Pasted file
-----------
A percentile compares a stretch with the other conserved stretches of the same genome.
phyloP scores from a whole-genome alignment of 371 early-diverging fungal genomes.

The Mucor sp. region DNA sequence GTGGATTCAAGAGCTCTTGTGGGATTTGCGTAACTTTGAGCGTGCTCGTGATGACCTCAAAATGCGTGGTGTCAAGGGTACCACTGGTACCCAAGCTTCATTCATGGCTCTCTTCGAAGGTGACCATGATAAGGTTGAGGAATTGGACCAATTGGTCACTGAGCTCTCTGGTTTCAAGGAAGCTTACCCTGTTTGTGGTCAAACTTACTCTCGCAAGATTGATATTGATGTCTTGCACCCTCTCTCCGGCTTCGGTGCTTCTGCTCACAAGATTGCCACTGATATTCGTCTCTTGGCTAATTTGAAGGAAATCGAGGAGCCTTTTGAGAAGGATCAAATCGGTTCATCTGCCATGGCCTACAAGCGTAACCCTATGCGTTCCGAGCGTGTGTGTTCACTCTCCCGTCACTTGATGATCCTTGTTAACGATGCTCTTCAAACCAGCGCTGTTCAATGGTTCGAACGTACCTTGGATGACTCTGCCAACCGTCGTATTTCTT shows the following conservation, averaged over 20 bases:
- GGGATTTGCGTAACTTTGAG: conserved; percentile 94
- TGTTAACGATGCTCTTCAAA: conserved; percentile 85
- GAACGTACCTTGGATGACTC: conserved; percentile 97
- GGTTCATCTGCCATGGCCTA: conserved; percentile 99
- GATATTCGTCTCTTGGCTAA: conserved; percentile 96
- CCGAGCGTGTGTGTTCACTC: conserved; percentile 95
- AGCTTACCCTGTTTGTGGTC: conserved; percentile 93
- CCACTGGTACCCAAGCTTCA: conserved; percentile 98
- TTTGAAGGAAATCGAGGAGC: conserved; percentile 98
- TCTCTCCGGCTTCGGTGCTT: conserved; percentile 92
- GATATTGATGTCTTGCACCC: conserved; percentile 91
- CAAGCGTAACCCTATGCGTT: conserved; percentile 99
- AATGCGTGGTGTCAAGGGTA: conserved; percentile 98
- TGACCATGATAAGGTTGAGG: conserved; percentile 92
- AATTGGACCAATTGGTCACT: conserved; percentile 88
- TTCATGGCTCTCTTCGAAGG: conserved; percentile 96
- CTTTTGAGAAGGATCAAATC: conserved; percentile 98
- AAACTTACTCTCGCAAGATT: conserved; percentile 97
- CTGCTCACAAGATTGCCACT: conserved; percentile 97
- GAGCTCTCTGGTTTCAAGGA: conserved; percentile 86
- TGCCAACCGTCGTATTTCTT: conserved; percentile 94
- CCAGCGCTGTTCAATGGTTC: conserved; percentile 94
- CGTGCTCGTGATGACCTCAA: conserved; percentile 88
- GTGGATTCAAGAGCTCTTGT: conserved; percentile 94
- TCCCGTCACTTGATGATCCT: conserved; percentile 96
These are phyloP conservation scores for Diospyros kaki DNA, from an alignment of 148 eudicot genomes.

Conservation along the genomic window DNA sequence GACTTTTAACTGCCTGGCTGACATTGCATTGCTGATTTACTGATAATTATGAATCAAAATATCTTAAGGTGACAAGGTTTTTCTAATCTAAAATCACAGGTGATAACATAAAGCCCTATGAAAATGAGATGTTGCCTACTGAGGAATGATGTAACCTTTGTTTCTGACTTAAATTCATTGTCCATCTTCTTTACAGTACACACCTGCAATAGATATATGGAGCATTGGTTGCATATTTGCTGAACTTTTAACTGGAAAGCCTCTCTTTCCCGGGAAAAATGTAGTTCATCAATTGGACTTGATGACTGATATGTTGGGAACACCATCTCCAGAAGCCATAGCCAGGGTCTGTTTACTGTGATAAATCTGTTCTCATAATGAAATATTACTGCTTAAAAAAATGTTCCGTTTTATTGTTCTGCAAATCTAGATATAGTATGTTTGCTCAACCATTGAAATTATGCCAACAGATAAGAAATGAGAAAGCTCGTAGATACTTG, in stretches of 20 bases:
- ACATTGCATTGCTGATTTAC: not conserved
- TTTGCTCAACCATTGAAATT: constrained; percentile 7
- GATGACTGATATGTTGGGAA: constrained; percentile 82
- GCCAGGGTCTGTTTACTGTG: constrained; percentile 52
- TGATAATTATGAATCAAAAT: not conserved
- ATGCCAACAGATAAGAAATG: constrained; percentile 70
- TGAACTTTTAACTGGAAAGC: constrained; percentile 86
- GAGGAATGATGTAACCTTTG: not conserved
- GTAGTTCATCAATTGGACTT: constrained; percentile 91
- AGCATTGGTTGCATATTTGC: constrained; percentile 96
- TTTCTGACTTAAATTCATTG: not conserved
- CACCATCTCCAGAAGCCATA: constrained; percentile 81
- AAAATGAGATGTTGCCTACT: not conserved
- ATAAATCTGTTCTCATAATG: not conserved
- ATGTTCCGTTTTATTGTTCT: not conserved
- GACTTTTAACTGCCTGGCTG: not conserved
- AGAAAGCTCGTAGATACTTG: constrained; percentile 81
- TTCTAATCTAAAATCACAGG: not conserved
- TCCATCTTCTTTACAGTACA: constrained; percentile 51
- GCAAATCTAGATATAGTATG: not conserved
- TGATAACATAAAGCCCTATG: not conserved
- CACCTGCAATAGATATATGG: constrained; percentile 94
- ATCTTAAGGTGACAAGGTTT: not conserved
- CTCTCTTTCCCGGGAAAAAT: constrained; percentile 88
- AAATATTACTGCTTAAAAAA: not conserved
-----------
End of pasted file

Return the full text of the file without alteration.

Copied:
A percentile compares a stretch with the other conserved stretches of the same genome.
phyloP scores from a whole-genome alignment of 371 early-diverging fungal genomes.

The Mucor sp. region DNA sequence GTGGATTCAAGAGCTCTTGTGGGATTTGCGTAACTTTGAGCGTGCTCGTGATGACCTCAAAATGCGTGGTGTCAAGGGTACCACTGGTACCCAAGCTTCATTCATGGCTCTCTTCGAAGGTGACCATGATAAGGTTGAGGAATTGGACCAATTGGTCACTGAGCTCTCTGGTTTCAAGGAAGCTTACCCTGTTTGTGGTCAAACTTACTCTCGCAAGATTGATATTGATGTCTTGCACCCTCTCTCCGGCTTCGGTGCTTCTGCTCACAAGATTGCCACTGATATTCGTCTCTTGGCTAATTTGAAGGAAATCGAGGAGCCTTTTGAGAAGGATCAAATCGGTTCATCTGCCATGGCCTACAAGCGTAACCCTATGCGTTCCGAGCGTGTGTGTTCACTCTCCCGTCACTTGATGATCCTTGTTAACGATGCTCTTCAAACCAGCGCTGTTCAATGGTTCGAACGTACCTTGGATGACTCTGCCAACCGTCGTATTTCTT shows the following conservation, averaged over 20 bases:
- GGGATTTGCGTAACTTTGAG: conserved; percentile 94
- TGTTAACGATGCTCTTCAAA: conserved; percentile 85
- GAACGTACCTTGGATGACTC: conserved; percentile 97
- GGTTCATCTGCCATGGCCTA: conserved; percentile 99
- GATATTCGTCTCTTGGCTAA: conserved; percentile 96
- CCGAGCGTGTGTGTTCACTC: conserved; percentile 95
- AGCTTACCCTGTTTGTGGTC: conserved; percentile 93
- CCACTGGTACCCAAGCTTCA: conserved; percentile 98
- TTTGAAGGAAATCGAGGAGC: conserved; percentile 98
- TCTCTCCGGCTTCGGTGCTT: conserved; percentile 92
- GATATTGATGTCTTGCACCC: conserved; percentile 91
- CAAGCGTAACCCTATGCGTT: conserved; percentile 99
- AATGCGTGGTGTCAAGGGTA: conserved; percentile 98
- TGACCATGATAAGGTTGAGG: conserved; percentile 92
- AATTGGACCAATTGGTCACT: conserved; percentile 88
- TTCATGGCTCTCTTCGAAGG: conserved; percentile 96
- CTTTTGAGAAGGATCAAATC: conserved; percentile 98
- AAACTTACTCTCGCAAGATT: conserved; percentile 97
- CTGCTCACAAGATTGCCACT: conserved; percentile 97
- GAGCTCTCTGGTTTCAAGGA: conserved; percentile 86
- TGCCAACCGTCGTATTTCTT: conserved; percentile 94
- CCAGCGCTGTTCAATGGTTC: conserved; percentile 94
- CGTGCTCGTGATGACCTCAA: conserved; percentile 88
- GTGGATTCAAGAGCTCTTGT: conserved; percentile 94
- TCCCGTCACTTGATGATCCT: conserved; percentile 96
These are phyloP conservation scores for Diospyros kaki DNA, from an alignment of 148 eudicot genomes.

Conservation along the genomic window DNA sequence GACTTTTAACTGCCTGGCTGACATTGCATTGCTGATTTACTGATAATTATGAATCAAAATATCTTAAGGTGACAAGGTTTTTCTAATCTAAAATCACAGGTGATAACATAAAGCCCTATGAAAATGAGATGTTGCCTACTGAGGAATGATGTAACCTTTGTTTCTGACTTAAATTCATTGTCCATCTTCTTTACAGTACACACCTGCAATAGATATATGGAGCATTGGTTGCATATTTGCTGAACTTTTAACTGGAAAGCCTCTCTTTCCCGGGAAAAATGTAGTTCATCAATTGGACTTGATGACTGATATGTTGGGAACACCATCTCCAGAAGCCATAGCCAGGGTCTGTTTACTGTGATAAATCTGTTCTCATAATGAAATATTACTGCTTAAAAAAATGTTCCGTTTTATTGTTCTGCAAATCTAGATATAGTATGTTTGCTCAACCATTGAAATTATGCCAACAGATAAGAAATGAGAAAGCTCGTAGATACTTG, in stretches of 20 bases:
- ACATTGCATTGCTGATTTAC: not conserved
- TTTGCTCAACCATTGAAATT: constrained; percentile 7
- GATGACTGATATGTTGGGAA: constrained; percentile 82
- GCCAGGGTCTGTTTACTGTG: constrained; percentile 52
- TGATAATTATGAATCAAAAT: not conserved
- ATGCCAACAGATAAGAAATG: constrained; percentile 70
- TGAACTTTTAACTGGAAAGC: constrained; percentile 86
- GAGGAATGATGTAACCTTTG: not conserved
- GTAGTTCATCAATTGGACTT: constrained; percentile 91
- AGCATTGGTTGCATATTTGC: constrained; percentile 96
- TTTCTGACTTAAATTCATTG: not conserved
- CACCATCTCCAGAAGCCATA: constrained; percentile 81
- AAAATGAGATGTTGCCTACT: not conserved
- ATAAATCTGTTCTCATAATG: not conserved
- ATGTTCCGTTTTATTGTTCT: not conserved
- GACTTTTAACTGCCTGGCTG: not conserved
- AGAAAGCTCGTAGATACTTG: constrained; percentile 81
- TTCTAATCTAAAATCACAGG: not conserved
- TCCATCTTCTTTACAGTACA: constrained; percentile 51
- GCAAATCTAGATATAGTATG: not conserved
- TGATAACATAAAGCCCTATG: not conserved
- CACCTGCAATAGATATATGG: constrained; percentile 94
- ATCTTAAGGTGACAAGGTTT: not conserved
- CTCTCTTTCCCGGGAAAAAT: constrained; percentile 88
- AAATATTACTGCTTAAAAAA: not conserved